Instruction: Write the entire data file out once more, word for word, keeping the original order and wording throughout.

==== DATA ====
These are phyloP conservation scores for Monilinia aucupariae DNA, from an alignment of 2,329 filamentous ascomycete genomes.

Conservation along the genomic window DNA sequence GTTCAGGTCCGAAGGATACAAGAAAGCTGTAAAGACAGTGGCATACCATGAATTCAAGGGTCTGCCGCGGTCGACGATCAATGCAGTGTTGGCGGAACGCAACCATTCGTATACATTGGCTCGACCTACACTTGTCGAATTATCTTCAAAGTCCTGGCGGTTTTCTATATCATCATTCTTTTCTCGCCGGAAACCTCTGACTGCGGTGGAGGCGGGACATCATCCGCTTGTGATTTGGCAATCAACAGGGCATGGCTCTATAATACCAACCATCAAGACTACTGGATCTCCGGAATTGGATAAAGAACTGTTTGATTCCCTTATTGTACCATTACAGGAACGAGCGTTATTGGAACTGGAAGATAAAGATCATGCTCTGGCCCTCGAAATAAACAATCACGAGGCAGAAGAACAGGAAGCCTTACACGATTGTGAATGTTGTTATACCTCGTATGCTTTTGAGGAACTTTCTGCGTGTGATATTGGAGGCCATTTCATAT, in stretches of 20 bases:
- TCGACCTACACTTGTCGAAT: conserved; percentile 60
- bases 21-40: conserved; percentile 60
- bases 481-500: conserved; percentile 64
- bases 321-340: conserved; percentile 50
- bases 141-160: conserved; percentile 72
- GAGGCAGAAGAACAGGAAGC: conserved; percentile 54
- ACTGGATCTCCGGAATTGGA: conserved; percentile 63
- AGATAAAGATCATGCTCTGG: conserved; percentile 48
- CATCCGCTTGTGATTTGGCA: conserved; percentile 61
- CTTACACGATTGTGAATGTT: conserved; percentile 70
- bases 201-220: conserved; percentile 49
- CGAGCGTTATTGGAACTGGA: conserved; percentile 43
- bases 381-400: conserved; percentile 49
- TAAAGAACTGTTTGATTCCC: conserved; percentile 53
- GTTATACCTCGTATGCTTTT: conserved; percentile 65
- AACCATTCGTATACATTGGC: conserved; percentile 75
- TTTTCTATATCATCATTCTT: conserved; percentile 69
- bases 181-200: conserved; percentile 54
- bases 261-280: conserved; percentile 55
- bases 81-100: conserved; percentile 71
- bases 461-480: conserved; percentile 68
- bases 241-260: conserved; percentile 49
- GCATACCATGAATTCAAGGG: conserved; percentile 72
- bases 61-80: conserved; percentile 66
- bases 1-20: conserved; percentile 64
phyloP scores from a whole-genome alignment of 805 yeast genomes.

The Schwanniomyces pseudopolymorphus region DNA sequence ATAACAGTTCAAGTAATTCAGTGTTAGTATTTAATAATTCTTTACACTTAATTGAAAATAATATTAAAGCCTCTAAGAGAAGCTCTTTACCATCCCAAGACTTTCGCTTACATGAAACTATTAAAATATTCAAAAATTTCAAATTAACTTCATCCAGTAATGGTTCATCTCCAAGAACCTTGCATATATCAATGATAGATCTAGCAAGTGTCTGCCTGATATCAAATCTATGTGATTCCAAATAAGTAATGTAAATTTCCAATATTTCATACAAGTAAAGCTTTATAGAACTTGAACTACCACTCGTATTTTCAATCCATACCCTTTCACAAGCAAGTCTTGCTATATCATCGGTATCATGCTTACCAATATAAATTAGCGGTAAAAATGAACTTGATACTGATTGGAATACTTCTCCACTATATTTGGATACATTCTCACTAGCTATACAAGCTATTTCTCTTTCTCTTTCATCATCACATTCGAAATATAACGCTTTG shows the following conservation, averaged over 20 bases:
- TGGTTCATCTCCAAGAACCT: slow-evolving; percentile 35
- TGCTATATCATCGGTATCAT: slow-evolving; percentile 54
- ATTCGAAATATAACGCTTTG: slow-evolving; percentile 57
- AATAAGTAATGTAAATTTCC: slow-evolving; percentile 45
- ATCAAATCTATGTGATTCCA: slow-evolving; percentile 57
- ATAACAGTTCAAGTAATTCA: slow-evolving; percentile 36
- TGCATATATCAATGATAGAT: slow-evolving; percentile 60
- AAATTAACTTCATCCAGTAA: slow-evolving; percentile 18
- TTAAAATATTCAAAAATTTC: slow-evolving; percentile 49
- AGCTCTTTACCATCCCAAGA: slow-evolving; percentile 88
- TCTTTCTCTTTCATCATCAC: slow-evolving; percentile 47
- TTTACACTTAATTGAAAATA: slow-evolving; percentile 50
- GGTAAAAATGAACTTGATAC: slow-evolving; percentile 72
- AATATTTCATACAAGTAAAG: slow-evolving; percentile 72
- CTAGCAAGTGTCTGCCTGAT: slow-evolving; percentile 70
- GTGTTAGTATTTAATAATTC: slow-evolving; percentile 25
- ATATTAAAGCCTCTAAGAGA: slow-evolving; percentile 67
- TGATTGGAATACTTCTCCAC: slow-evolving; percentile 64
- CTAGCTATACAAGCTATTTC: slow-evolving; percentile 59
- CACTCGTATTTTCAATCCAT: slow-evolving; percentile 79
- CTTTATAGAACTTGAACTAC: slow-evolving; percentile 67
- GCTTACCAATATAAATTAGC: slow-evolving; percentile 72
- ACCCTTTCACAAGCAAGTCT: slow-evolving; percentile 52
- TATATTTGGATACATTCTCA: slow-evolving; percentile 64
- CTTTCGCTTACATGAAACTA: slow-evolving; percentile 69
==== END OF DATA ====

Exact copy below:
These are phyloP conservation scores for Monilinia aucupariae DNA, from an alignment of 2,329 filamentous ascomycete genomes.

Conservation along the genomic window DNA sequence GTTCAGGTCCGAAGGATACAAGAAAGCTGTAAAGACAGTGGCATACCATGAATTCAAGGGTCTGCCGCGGTCGACGATCAATGCAGTGTTGGCGGAACGCAACCATTCGTATACATTGGCTCGACCTACACTTGTCGAATTATCTTCAAAGTCCTGGCGGTTTTCTATATCATCATTCTTTTCTCGCCGGAAACCTCTGACTGCGGTGGAGGCGGGACATCATCCGCTTGTGATTTGGCAATCAACAGGGCATGGCTCTATAATACCAACCATCAAGACTACTGGATCTCCGGAATTGGATAAAGAACTGTTTGATTCCCTTATTGTACCATTACAGGAACGAGCGTTATTGGAACTGGAAGATAAAGATCATGCTCTGGCCCTCGAAATAAACAATCACGAGGCAGAAGAACAGGAAGCCTTACACGATTGTGAATGTTGTTATACCTCGTATGCTTTTGAGGAACTTTCTGCGTGTGATATTGGAGGCCATTTCATAT, in stretches of 20 bases:
- TCGACCTACACTTGTCGAAT: conserved; percentile 60
- bases 21-40: conserved; percentile 60
- bases 481-500: conserved; percentile 64
- bases 321-340: conserved; percentile 50
- bases 141-160: conserved; percentile 72
- GAGGCAGAAGAACAGGAAGC: conserved; percentile 54
- ACTGGATCTCCGGAATTGGA: conserved; percentile 63
- AGATAAAGATCATGCTCTGG: conserved; percentile 48
- CATCCGCTTGTGATTTGGCA: conserved; percentile 61
- CTTACACGATTGTGAATGTT: conserved; percentile 70
- bases 201-220: conserved; percentile 49
- CGAGCGTTATTGGAACTGGA: conserved; percentile 43
- bases 381-400: conserved; percentile 49
- TAAAGAACTGTTTGATTCCC: conserved; percentile 53
- GTTATACCTCGTATGCTTTT: conserved; percentile 65
- AACCATTCGTATACATTGGC: conserved; percentile 75
- TTTTCTATATCATCATTCTT: conserved; percentile 69
- bases 181-200: conserved; percentile 54
- bases 261-280: conserved; percentile 55
- bases 81-100: conserved; percentile 71
- bases 461-480: conserved; percentile 68
- bases 241-260: conserved; percentile 49
- GCATACCATGAATTCAAGGG: conserved; percentile 72
- bases 61-80: conserved; percentile 66
- bases 1-20: conserved; percentile 64
phyloP scores from a whole-genome alignment of 805 yeast genomes.

The Schwanniomyces pseudopolymorphus region DNA sequence ATAACAGTTCAAGTAATTCAGTGTTAGTATTTAATAATTCTTTACACTTAATTGAAAATAATATTAAAGCCTCTAAGAGAAGCTCTTTACCATCCCAAGACTTTCGCTTACATGAAACTATTAAAATATTCAAAAATTTCAAATTAACTTCATCCAGTAATGGTTCATCTCCAAGAACCTTGCATATATCAATGATAGATCTAGCAAGTGTCTGCCTGATATCAAATCTATGTGATTCCAAATAAGTAATGTAAATTTCCAATATTTCATACAAGTAAAGCTTTATAGAACTTGAACTACCACTCGTATTTTCAATCCATACCCTTTCACAAGCAAGTCTTGCTATATCATCGGTATCATGCTTACCAATATAAATTAGCGGTAAAAATGAACTTGATACTGATTGGAATACTTCTCCACTATATTTGGATACATTCTCACTAGCTATACAAGCTATTTCTCTTTCTCTTTCATCATCACATTCGAAATATAACGCTTTG shows the following conservation, averaged over 20 bases:
- TGGTTCATCTCCAAGAACCT: slow-evolving; percentile 35
- TGCTATATCATCGGTATCAT: slow-evolving; percentile 54
- ATTCGAAATATAACGCTTTG: slow-evolving; percentile 57
- AATAAGTAATGTAAATTTCC: slow-evolving; percentile 45
- ATCAAATCTATGTGATTCCA: slow-evolving; percentile 57
- ATAACAGTTCAAGTAATTCA: slow-evolving; percentile 36
- TGCATATATCAATGATAGAT: slow-evolving; percentile 60
- AAATTAACTTCATCCAGTAA: slow-evolving; percentile 18
- TTAAAATATTCAAAAATTTC: slow-evolving; percentile 49
- AGCTCTTTACCATCCCAAGA: slow-evolving; percentile 88
- TCTTTCTCTTTCATCATCAC: slow-evolving; percentile 47
- TTTACACTTAATTGAAAATA: slow-evolving; percentile 50
- GGTAAAAATGAACTTGATAC: slow-evolving; percentile 72
- AATATTTCATACAAGTAAAG: slow-evolving; percentile 72
- CTAGCAAGTGTCTGCCTGAT: slow-evolving; percentile 70
- GTGTTAGTATTTAATAATTC: slow-evolving; percentile 25
- ATATTAAAGCCTCTAAGAGA: slow-evolving; percentile 67
- TGATTGGAATACTTCTCCAC: slow-evolving; percentile 64
- CTAGCTATACAAGCTATTTC: slow-evolving; percentile 59
- CACTCGTATTTTCAATCCAT: slow-evolving; percentile 79
- CTTTATAGAACTTGAACTAC: slow-evolving; percentile 67
- GCTTACCAATATAAATTAGC: slow-evolving; percentile 72
- ACCCTTTCACAAGCAAGTCT: slow-evolving; percentile 52
- TATATTTGGATACATTCTCA: slow-evolving; percentile 64
- CTTTCGCTTACATGAAACTA: slow-evolving; percentile 69